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The Pros and Cons of Camping

“Number… four!” he said, with a delight unseen up until this point in the conversation.

Number four, as it would have it, was the campsite furthest from where we requested to spend the night. We paid our twenty bucks and quietly left the office. Driving past more desirable tent sites, heading further and further away from the stream, I swear I could hear that old man laughing.

Friends and I had patronized this particular campground numerous times. The gruffness of the proprietor was usually mitigated by the low cost and close proximity to the creek. The creek was filled with trout, so these excursions were purely about fly fishing. The wild brown trout made for a challenge, and the stocked rainbows kept things pretty busy. Every once in a while, a brook trout of unknown origin would pop up.

We were ideal campers. Early to bed, so as to be early to rise. No fireworks, booze, or fisticuffs. In and out; the campsite was the means to an end. You’ve probably seen campers who bring chili-pepper lights to decorate their site. Usually such festooning is the pièce de résistance to other varied and sundry decidedly un-camping items. Mini-fridges on generators, boom boxes, and dogs that can’t shut up being some of my favorites.

Once, on a camping/fishing trip in New Hampshire, I had the privilege of “roughing it” a few sites down from some Boston Bruins fans. I love my friends from New England, but there is a particularly abhorrent vocal frequency achieved when there is an unholy marriage of alcohol, sporting events, and Boston accents. I was certain that all three were all in play because I could also hear the Stanley Cup play-by-play. Ah, nature.

Assuming that you are indeed in some public campsite and that you’ve managed to get a night of sleep free from the ruckus of inebriated and/or canid neighbors, waking up in that tent knowing that fishing is on the docket is a great feeling. Here’s why:

  • Everywhere, including damp waders, is more comfortable than your first night of sleep while camping.
  • The only thing between your present state and fishing is coffee.

After said cup of coffee (which, of course, could taste like boiled ashtray and still be divine) and getting geared up, all you have to do is walk to the stream. That’s it. No drive, no morning routine. Breakfast can be finished on the stream. Smelling awful isn’t going to put the fish down.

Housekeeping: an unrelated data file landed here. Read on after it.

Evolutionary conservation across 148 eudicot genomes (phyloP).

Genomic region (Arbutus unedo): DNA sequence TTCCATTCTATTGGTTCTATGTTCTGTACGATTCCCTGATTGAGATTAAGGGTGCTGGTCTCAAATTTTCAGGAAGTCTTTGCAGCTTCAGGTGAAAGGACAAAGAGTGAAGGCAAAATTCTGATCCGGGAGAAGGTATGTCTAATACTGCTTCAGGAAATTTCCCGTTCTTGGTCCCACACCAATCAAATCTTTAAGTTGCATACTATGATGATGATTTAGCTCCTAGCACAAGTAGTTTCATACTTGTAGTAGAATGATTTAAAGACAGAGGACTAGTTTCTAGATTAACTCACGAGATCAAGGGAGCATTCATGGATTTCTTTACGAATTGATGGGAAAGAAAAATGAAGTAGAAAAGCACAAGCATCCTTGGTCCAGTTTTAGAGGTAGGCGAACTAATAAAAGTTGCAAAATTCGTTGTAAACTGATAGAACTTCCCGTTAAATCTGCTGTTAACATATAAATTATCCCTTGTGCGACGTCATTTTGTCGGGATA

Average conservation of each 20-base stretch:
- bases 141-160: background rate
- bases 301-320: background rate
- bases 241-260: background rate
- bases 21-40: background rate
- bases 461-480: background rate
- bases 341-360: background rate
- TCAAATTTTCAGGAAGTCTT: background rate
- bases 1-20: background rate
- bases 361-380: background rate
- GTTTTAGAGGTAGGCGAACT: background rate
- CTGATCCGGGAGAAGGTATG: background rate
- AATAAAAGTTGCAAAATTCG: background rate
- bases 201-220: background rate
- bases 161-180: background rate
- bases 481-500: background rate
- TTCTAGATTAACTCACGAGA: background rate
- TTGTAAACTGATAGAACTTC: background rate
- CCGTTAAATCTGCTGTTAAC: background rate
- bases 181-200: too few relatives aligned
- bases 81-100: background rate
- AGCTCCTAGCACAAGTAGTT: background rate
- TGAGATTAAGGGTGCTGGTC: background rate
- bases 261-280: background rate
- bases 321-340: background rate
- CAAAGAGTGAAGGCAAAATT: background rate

That is the joy of camping streamside. You can hear the water, smell the wet rocks, and rest assured that there are fish just a few yards away.

I hope that age, children, and means (ha!) haven’t totally discouraged me from camping. A hotel means a hot shower and a bed that usually doesn’t have rocks or roots underneath. A hotel means that I don’t have to buy a pack of hot dogs and deal with lighting a fire. A hotel means Seinfeld reruns and heat/air conditioning.

Both have their place, and for me it means tapping into each in moderation. But you’re not with the fish anymore when you get a hotel room. The stream isn’t within walking distance, let alone earshot. Instead of emerging from a sleeping bag and waking up with the woods, you have to drive there after the comforts of modernity. Camping allows for some contemplation, as well. Staring into a fire can be cathartic if you’re alone, or it can be a catalyst for real conversation if you have company. And, I can’t stress this enough: you are right by the fish. That might all sound crunchy and philosophical, but if you’ve experienced it you know that it is true.

On that day, years ago, Mr. Cheerful messed with our regular. For no other reason than spite, he put us at number four. “Number four.” A phrase that will live in infamy for Alan and me. It was almost like we lost some innocence on that day. We drove up to that campground full of youthful exuberance, optimism, and the sunny dispositions of young men leaving suburbia behind to commune with nature. We left that office broken, disillusioned, and questioning everything.

Well, maybe that is a little bit of hyperbole. But he was a jerk.

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